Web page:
Guernica essentials:

  • Read: Herschel Chipp, Picasso's Guernica, 1988. Still the most thorough study in English of the mural masterpiece
  • Listen: World-renowned Art Historian TJ Clark gives the 2009 Mellon Lecture at the National Gallery about Picasso's Guernica
  • Visit: Reina Sofia Museum, Madrid. Surround yourself with modern Spanish masters including Picasso, Dali and Miro

Bonus:

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3 Cool Things (You Might Not Know) About Jackson Pollock's Action Paintings

jackson pollock creating action painting

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Pollock's paintings may remind you of kindergarten finger paints, but there's more to them than meets the eye. The drips are imprints of action and movement, resulting in wave-like images that are full of energy. Pollock went from being a custodian at the Guggenheim to creating the most expensive painting ever sold.

  1. Lights, camera, action: Pollock's works focus on the process of painting rather than the image it depicts. These "action paintings" record a "performance." (The opposite would be a portrait, whose purpose is to convey the likeness of a person - the viewer doesn't care about how the artist actually layered the paint or made it happen, just that it's there and it looks like whomever it's supposed to.) Pollock would put huge canvas on the floor, walk around all 4 sides of it, drip paint with a brush or stick, and sometimes throw stuff like sand or broken glass at it. He even named his paintings by number so people can focus on the process rather than reading into the image. Closer look: Below is a short video of him from 1950 walking around and painting as he demonstrates his process.
  2. Oops: Surprisingly, there is actually a way to mess this up. Interested in psychoanalysis, Pollack attributed his paintings to his unconscious. Pollock needed to be in a state of flow - "It is only when I lose contact with the painting that the result is a mess." He controlled the thickness of paint and directed where it landed, going through numerous canvases if the paint didn't fall as planned. His work has even been linked to fractals and chaos theory. Closer look: The result looks like an enormous wave, filled with energy. The photo below shows the imposing presence of his work relative to its viewers.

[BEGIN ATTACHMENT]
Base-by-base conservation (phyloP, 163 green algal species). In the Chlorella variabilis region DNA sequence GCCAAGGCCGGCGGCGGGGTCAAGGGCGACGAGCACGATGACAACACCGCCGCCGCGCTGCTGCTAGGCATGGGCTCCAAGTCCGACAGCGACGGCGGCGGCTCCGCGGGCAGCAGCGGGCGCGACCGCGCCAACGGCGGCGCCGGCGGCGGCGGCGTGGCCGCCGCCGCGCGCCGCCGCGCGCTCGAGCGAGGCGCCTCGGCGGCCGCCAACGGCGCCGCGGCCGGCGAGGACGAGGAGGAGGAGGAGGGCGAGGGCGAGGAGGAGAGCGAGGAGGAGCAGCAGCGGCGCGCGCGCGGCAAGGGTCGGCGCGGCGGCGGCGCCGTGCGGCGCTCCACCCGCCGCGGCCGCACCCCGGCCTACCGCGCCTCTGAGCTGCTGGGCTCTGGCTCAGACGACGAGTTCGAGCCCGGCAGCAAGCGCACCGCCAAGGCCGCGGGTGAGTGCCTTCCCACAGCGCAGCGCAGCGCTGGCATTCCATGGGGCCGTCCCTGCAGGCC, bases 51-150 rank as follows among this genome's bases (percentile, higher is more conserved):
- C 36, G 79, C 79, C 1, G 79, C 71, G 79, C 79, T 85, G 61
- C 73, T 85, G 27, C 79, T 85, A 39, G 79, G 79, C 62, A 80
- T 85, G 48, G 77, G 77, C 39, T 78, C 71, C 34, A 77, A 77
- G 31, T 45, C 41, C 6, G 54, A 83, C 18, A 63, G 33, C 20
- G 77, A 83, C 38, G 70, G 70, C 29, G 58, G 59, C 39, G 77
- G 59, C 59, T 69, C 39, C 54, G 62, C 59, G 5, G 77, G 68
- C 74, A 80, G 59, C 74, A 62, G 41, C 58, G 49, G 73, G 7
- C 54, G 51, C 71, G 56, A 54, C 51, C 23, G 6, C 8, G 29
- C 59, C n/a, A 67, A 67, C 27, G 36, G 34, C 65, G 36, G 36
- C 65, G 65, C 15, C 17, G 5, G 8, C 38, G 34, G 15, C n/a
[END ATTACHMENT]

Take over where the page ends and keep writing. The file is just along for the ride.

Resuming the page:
3. Record-breaking: Being a custodian at the Guggenheim in NY was among Pollock's earlier jobs. Peggy Guggenheim gave him his big break. About 50 years after his tragic death, his work No. 5, 1948 sold at $140 million, currently the most expensive painting ever sold, beating out Van Gogh and Picasso. Closer look: Would you pay $140 million for the painting, seen below?

4 ways to encounter Jackson Pollock:

  1. Get into your own flow: In this TED Talk, expert Mihaly Csikszentmihalyi describes the science of the state of flow and tips for achieving it in your own work, regardless of profession.
  2. If you're ever walking around LA: Not sure if it's still there, but at La Brea & San Vicente, there's a Pollock-inspired mural.
  3. Best procrastination tool ever: Putting off whatever you need to do? Make your own Pollock!
  4. On TV: Here's Homer Simpson as Jackson Pollock. Pollock has also made several appearances in Family Guy, once mentioned by Stewie in Season 4 "Fast Times at Buddy Cianci Jr. High" and referenced in Stewie's music video in Season 7 "Oceans Three and a Half."

jackson pollock autumn rhythm 30